Look Ahead — 2020 Team of the Year: Stage set for Wolfpack women

NC State women’s basketball coach Wes Moore, center, flashes the Wolfpack symbol as Kai Crutchfield, left, and Aislinn Konig look on during ACC Media Day in Charlotteon Oct. 3. (Nell Redmond / AP Photo)

It isn’t often that a team gets the opportunity for a do-over.

When you lose, you lose. Game over. And when the season over, there’s no turning back.

Unless, of course, you’re the NC State women’s basketball team.

While the Wolfpack can’t go back and replay a 2018-19 season that started with 21 straight wins but finished in disappointment because of an unprecedented epidemic of four season-ending knee injuries, it at least has a chance to return and answer some of the “what-ifs.”

With the return of senior sharpshooter Aislinn Konig, emerging star sophomore Elissa Cunane, and juniors Kai Crutchfield and Kayla Jones, along with the now-healthy walking wounded and a stellar recruiting class that includes four top-100 recruits, Wes Moore and his Wolfpack are poised to finish the job they started before all the injuries began to mount up.

Out of the gate at 11-0, ranked No. 9 nationally and picked to finish second behind Louisville in the ACC’s preseason poll, State is in position to be the North State Journal’s Team of the Year for 2020.

“I’m excited about this group,” Moore said following his 700th career victory, an 81-40 beatdown of Lamar earlier this season. “I think we’ve got some great players, but we’ve still got to put it all together. The freshmen are still taking a sip of water out of a fire hose and getting blown away.”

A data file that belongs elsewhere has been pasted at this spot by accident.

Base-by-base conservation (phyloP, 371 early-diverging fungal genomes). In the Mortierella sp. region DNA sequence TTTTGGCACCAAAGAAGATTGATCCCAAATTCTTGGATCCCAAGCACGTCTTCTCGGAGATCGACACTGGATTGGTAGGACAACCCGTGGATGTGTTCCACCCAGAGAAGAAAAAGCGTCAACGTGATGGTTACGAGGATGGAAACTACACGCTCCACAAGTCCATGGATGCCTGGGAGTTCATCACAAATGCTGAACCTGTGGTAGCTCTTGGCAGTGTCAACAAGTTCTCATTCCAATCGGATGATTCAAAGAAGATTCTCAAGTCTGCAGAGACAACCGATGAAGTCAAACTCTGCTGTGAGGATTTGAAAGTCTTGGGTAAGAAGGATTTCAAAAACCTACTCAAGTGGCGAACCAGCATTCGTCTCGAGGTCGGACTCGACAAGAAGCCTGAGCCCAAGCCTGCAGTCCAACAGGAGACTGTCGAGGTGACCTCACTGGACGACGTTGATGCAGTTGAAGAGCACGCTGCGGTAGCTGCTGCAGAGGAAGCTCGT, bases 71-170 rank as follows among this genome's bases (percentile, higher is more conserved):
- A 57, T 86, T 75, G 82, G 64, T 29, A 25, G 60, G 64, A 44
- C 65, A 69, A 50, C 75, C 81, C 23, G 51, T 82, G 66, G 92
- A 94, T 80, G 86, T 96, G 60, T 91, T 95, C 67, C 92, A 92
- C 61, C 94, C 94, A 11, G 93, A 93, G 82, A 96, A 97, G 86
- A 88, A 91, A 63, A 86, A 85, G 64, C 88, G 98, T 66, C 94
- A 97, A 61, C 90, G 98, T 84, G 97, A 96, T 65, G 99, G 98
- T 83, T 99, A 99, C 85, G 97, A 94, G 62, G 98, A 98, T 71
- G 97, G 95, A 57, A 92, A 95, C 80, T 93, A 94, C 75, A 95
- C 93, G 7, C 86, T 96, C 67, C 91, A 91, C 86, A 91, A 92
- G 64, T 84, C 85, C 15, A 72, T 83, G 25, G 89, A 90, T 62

That jelling process is already well underway.

Currently, all five starters are averaging at least 8.5 points per game, led by the 6-foot-5 Cunane at 16.3 points per game and explosive guard Crutchfield at 10.1. Two of the freshmen, starter Jakia Brown-Turner and top reserve Jada Boyd, are not far behind at 8.4 and 7.4 points per game, respectively.

Cunane is the top rebounder at 10.6 per game while three players — Konig, Crutchfield and Jones — all have more than 20 assists, a testament to the team’s balance and unselfishness.

With perennial power Notre Dame taking a step back after going to the national championship game in each of the past two years, including winning the title in 2018, the door is wide open for the Wolfpack to make a serious run at a conference championship and its first Final Four appearance since the late Kay Yow’s crowning achievement in 1998.

Not that Moore is looking that far ahead.

“I feel like we can play better than we’ve played the last couple of games, but there’s also a lot to be said for being 11-0,” he said after his team’s lopsided win against Chattanooga in mid-December. “There are some men’s and women’s teams that have lost some games that you’re kind of taken aback by. For us to survive that and go into conference play unblemished, that’s what you ask for.”

As impressive as the Wolfpack has been thus far, winning its games by an average margin of 22.6 points and is holding its opponents to just 51.9 points and 31.1 percent shooting, it still has only been seriously tested once during the nonconference schedule.

It passed that test by beating then-No. 9 Maryland 66-59 at Reynolds Coliseum on Dec. 5 in a game that could be a preview of what State might look like once the postseason arrives.

“It felt like a game that was built for March,” Terrapins coach Brenda Frese said. “When you talk about the intensity of that game, how it was back and forth … I thought (the Wolfpack) did a tremendous job.”

Even with so many key players on the sideline, State still finished 28-6 and advanced to the Sweet 16 in 2018-19. Now, with a chance to do it all over again with all its key pieces in place, Moore and his players are ready to put an even sweeter ending to this season’s story.

“We’ve got to make sure we come out ready to play every game no matter who it is (against),” Moore said, “and try to focus on us being the best version of NC State we can be instead of worrying about the scoreboard sometimes.”